Copyright © 2016 Price et al.
This content is distributed under the terms of the Creative Commons Attribution 4.0 International license.
Relative contributions of R-M and CRISPR-Cas in defense in E. faecalis T11.In a previous study, we determined that the genomes of E. faecalis OG1RF, OG1SSp, and T11 are modified by 5′-Gm5CWGC-3′ (43). Deletion of EfaRFI, the R-M system responsible for 5′-Gm5CWGC-3′ modification in OG1RF and OG1SSp, significantly but modestly (~3-fold) reduced the frequency of pCF10 conjugation between OG1RF mutant cells and OG1SSp (43). Using the strategy for MTase identification that we used in our previous study, we predicted only one MTase in the T11 genome (EFMG_00924), and it has 56% amino acid sequence identity with the EfaRFI MTase (M.EfaRFI) (see Table S3 in the supplemental material). We infer that this MTase is responsible for the 5′-Gm5CWGC-3′ DNA modification observed for T11 (43). However, the prediction of the corresponding REase for the T11 M.EfaRFI homolog is not straightforward, as there are four genes surrounding the MTase that have conserved endonuclease domains, three of which are predicted to recognize m5C signatures (Fig. 3A; see also Table S3) and only one of which has high amino acid sequence identity with R.EfaRFI (EFMG_00925; 43% identity). Analysis of the faecalis pan-genome revealed that this region occurs in a subset of strains with available genome sequence (E. faecalis T11, B301, B345, B347, and T19). Synteny analyses performed with T11 and V583 suggest that these accessory genes were displaced in V583 by a transposon carrying the vanB vancomycin resistance cassette (23, 26).
The impact of DNA modification on plasmid transfer into T11 was assessed by conjugative transfer of pCF10 from OG1SSp donor strains with (OG1SSp pCF10) or without (VP703) EfaRFI. For OG1SSp pCF10 donors, the plasmid is modified by 5′-Gm5CWGC-3′ and should be recognized as “self” by the T11 R-M system. For VP703 donors, the plasmid is not modified by 5′-Gm5CWGC-3′ and should be recognized as “non-self” by the T11 R-M system. Abolishment of DNA modification in the donor strain resulted in a 124-fold reduction in pCF10 plasmid transfer into T11 (Fig. 3B). This effect is much more pronounced than the 3-fold decrease in pCF10 transfer observed in a previous study for the EfaRFI system (43), suggesting that the T11 R-M system possesses features that provide more robust genome defense than EfaRFI.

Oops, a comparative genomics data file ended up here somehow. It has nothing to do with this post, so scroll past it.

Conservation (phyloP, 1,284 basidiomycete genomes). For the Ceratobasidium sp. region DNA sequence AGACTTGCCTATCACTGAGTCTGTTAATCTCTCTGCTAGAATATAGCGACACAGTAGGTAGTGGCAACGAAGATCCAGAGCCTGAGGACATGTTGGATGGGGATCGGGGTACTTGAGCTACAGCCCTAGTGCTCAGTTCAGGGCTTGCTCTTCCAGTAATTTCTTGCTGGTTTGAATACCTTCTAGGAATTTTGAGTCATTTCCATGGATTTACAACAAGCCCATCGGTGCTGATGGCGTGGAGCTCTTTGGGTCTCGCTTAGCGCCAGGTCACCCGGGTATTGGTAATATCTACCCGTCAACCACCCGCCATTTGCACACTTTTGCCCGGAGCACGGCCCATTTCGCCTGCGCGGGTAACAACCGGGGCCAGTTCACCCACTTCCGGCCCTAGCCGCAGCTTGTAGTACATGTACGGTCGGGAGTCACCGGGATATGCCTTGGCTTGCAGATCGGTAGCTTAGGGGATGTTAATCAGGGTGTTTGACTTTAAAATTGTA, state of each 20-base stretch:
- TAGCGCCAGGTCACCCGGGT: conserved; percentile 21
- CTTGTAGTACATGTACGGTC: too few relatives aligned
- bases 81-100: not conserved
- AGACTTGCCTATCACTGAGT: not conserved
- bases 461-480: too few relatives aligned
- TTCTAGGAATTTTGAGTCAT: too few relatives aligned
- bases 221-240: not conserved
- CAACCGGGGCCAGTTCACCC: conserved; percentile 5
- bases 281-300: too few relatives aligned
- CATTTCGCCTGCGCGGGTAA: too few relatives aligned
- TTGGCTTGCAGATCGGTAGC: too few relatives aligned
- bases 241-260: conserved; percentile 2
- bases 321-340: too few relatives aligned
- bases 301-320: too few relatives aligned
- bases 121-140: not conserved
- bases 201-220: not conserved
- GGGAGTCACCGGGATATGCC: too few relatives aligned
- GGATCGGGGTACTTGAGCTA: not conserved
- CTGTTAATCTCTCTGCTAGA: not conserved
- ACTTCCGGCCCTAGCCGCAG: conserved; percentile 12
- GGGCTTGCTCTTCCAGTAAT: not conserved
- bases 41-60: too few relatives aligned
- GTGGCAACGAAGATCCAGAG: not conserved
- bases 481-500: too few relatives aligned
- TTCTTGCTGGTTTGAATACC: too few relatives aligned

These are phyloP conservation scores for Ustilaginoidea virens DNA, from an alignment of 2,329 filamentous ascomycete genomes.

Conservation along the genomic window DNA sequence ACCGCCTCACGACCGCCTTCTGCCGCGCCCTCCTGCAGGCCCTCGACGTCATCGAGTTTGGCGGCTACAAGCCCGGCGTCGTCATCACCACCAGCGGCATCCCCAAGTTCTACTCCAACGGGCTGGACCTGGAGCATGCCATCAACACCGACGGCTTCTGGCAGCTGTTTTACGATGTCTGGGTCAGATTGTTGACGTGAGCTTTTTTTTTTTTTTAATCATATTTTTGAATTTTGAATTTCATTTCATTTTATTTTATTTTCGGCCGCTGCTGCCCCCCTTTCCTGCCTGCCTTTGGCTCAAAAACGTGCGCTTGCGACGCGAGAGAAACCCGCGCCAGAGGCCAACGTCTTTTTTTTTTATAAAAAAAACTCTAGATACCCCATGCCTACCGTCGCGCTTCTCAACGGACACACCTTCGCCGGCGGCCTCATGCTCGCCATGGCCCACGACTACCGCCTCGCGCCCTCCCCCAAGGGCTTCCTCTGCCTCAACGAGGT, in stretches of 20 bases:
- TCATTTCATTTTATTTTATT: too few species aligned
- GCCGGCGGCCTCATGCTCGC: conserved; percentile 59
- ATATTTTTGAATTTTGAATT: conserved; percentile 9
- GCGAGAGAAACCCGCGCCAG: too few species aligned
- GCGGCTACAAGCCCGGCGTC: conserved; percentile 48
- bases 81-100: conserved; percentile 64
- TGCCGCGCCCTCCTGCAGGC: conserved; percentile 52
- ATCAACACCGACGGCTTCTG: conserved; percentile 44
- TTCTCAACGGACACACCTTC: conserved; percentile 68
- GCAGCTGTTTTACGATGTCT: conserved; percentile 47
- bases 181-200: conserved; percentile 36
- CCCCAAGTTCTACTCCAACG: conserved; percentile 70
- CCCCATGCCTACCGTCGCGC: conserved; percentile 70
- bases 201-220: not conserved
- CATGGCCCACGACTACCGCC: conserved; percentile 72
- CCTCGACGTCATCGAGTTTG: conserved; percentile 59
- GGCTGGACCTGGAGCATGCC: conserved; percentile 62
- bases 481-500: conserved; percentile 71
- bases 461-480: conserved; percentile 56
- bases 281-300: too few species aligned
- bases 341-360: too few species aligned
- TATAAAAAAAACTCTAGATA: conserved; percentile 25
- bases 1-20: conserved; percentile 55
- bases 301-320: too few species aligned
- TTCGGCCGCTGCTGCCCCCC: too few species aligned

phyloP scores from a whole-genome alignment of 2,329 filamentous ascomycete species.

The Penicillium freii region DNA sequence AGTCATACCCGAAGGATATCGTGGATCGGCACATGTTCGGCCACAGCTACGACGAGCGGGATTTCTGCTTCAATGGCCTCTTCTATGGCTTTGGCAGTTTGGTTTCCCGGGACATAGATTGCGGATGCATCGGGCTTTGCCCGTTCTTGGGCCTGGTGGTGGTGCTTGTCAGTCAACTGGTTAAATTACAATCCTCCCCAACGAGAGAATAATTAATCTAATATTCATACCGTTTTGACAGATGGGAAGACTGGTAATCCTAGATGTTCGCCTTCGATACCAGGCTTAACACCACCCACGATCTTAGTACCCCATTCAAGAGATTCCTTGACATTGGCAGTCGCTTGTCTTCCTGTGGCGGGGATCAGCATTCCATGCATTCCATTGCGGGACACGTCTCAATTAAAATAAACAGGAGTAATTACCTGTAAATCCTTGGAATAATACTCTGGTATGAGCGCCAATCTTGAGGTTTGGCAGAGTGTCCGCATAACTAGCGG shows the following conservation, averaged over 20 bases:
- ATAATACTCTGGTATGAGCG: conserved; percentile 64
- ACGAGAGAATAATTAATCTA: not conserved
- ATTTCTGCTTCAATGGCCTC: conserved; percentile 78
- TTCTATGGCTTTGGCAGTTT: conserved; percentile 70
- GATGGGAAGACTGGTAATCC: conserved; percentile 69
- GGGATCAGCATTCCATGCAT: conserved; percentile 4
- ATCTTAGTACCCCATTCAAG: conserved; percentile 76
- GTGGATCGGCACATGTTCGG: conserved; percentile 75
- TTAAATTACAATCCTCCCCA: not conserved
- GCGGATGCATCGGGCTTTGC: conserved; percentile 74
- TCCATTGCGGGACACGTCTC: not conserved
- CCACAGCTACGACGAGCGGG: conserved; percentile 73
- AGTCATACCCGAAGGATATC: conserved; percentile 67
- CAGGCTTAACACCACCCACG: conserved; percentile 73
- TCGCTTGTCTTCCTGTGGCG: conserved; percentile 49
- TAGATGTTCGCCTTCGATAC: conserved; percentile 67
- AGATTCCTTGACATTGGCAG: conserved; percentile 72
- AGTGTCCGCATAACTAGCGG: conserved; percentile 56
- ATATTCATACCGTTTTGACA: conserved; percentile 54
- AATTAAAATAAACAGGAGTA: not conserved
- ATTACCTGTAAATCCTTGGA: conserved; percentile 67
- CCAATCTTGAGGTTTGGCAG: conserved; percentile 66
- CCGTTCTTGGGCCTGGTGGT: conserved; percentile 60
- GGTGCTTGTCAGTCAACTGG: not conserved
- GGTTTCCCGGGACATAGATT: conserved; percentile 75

Next, we sought to determine whether CRISPR-Cas and R-M confer additive genome defense effects in E. faecalis T11. pAM714 possesses 59 GCWGC motifs, none of which overlap the protospacer and PAM sequences in repB. pAM714 is expected to be modified with 5′-Gm5CWGC-3′ by OG1SSp donor strains. For the experiments whose results are shown in Fig. 2, pAM714 transferred from OG1SSp to T11 was modified by 5′-Gm5CWGC-3′ and recognized as “self” DNA by the T11 R-M system. Therefore, CRISPR3-Cas but not R-M defense was active under that condition. We modulated self-signals versus non-self-signals at 5′-GCWGC-3′ motifs in the donor strain to determine the individual and collective impacts of R-M and CRISPR-Cas defense on pAM714 acquisition. The design of these experiments is shown in Fig. 3C. The donor strains used were OG1SSp pAM714, an OG1SSp pAM714 derivative with a deletion of EfaRFI (strain VP701), and a VP701 complement strain with EfaRFI genes integrated into a neutral site on the chromosome (WH702). When both CRISPR-Cas defense and R-M defense are active, the average conjugation frequency (expressed as transconjugants/donors) is 5.4 × 10−6; we used this value as a reference for comparisons (Fig. 3D). When CRISPR-Cas defense has been compromised by the loss of cas9 but R-M defense is active, the average conjugation frequency is 8.7 × 10−4, a 160-fold increase in plasmid transfer. When R-M defense is not active due to the incoming plasmid being modified as “self” but CRISPR-Cas defense is active, the average conjugation frequency is 1 × 10−3, a 188-fold increase in plasmid transfer. When neither defense system is active, the average conjugation frequency is 8.25 × 10−2, a 15,277-fold increase in plasmid transfer. Overall, we conclude that R-M and CRISPR-Cas, both individually and collectively, have significant impacts on conjugative plasmid transfer in E. faecalis T11.